These 12 Female Activists Are Making The World A Better Place Right Now

These women are changing the world as we speak.

Credit: Jiri Rezac

Credit: Jiri Rezac

Women are typically at a disadvantage in nearly every country in the world, but just how much depends on that country’s culture. For some, it’s a struggle of equality in a variety of areas and for others it’s the immense problem of barely being seen as a person, let alone someone with rights. That’s why many women are facing these issues head on and working to make a huge difference in the world as we know it.

Though many people hear about the female activists that made great strides to get their country to where it is today, people often don’t know about today’s activists. Read about the amazing women below to find out who is advocating for women and humanity around the world.

Asieh Amini: Honor Killings

Credit: Norsk Literatturfestival

Credit: Norsk Literatturfestival

Born in northern Iran, the region allowed women to own property, work on farms, and wield social power. Amini didn’t see the true injustices that women in her country faced until she was working as a journalist and heard of young girls being sentenced to death, by being hanged or stoned, if they engaged in sex without being married, even if they had been raped.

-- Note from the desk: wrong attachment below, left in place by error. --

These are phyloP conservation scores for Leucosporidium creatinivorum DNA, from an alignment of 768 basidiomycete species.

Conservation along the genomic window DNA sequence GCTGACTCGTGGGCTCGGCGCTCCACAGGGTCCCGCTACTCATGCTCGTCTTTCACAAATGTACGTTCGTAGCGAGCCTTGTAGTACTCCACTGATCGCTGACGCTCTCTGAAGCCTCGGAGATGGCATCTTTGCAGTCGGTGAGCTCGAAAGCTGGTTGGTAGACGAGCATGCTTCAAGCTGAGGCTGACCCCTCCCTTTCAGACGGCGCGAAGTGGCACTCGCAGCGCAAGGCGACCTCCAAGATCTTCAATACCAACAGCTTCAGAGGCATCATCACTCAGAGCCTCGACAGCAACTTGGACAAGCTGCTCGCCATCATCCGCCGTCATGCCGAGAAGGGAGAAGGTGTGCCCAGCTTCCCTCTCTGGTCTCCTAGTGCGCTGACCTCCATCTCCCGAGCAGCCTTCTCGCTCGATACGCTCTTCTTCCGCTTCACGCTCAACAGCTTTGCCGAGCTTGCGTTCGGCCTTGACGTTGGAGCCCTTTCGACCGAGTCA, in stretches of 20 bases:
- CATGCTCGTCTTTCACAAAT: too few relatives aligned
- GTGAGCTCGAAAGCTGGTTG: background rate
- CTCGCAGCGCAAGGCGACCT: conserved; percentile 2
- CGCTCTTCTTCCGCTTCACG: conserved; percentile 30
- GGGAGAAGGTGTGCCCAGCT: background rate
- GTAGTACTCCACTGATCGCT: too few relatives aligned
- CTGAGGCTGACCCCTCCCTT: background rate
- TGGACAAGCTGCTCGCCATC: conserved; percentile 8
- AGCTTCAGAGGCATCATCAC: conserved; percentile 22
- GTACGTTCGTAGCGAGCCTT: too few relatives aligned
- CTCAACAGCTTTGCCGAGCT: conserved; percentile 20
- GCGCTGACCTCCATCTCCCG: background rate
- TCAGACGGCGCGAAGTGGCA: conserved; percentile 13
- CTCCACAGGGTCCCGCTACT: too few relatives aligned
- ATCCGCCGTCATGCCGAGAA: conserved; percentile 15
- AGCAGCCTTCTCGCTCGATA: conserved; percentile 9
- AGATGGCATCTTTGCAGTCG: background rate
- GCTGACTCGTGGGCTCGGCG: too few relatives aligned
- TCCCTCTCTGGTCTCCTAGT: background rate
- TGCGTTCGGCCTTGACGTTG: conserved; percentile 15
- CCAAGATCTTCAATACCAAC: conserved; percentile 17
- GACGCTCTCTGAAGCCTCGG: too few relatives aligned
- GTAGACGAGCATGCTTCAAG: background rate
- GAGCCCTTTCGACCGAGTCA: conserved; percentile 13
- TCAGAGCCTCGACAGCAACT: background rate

She first advocated for a 19-year-old girl named Leyla who had the mental capacity of an 8-year-old and was repeatedly raped by family members throughout her life. She was sentenced to be stoned to death, but Amini took charge of the situation and pressured the presiding judge into releasing Leyla.

These “honor killings” take place because the honor held in the family is more important than a woman’s life, whether she made the choice to have sex or was raped.

Amini has dedicated her life to fighting this horrific practice in her nation, despite the dangers she faces in doing so. She uses her literary background and passion to raise awareness and save the lives of women throughout the country. Though she advocates for this in Iran, she works from Norway because the death threats against her became so severe.

Rashmi Misra: Education in India

Credit: Namu Kini

Credit: Namu Kini

Many children, especially girls, are being left behind as the fastest-growing country in the world has failed to improve their system of education. India has not improved their infrastructure for schools, has a huge shortage of teachers, and most of their students drop out for various reasons.

Rashmi Misra was first struck by the irony of the educational system when she witnessed 5 young girls playing in a drain pipe by an IIT campus in 1985. While the institute worked to educate young adults, mostly men, these girls had no access to even a primary school education. She opened her home to these young children to help them learn and wound up helping 200,000 underprivileged children, youth, and women in Delhi, Mumbai, and Bangalore thus far.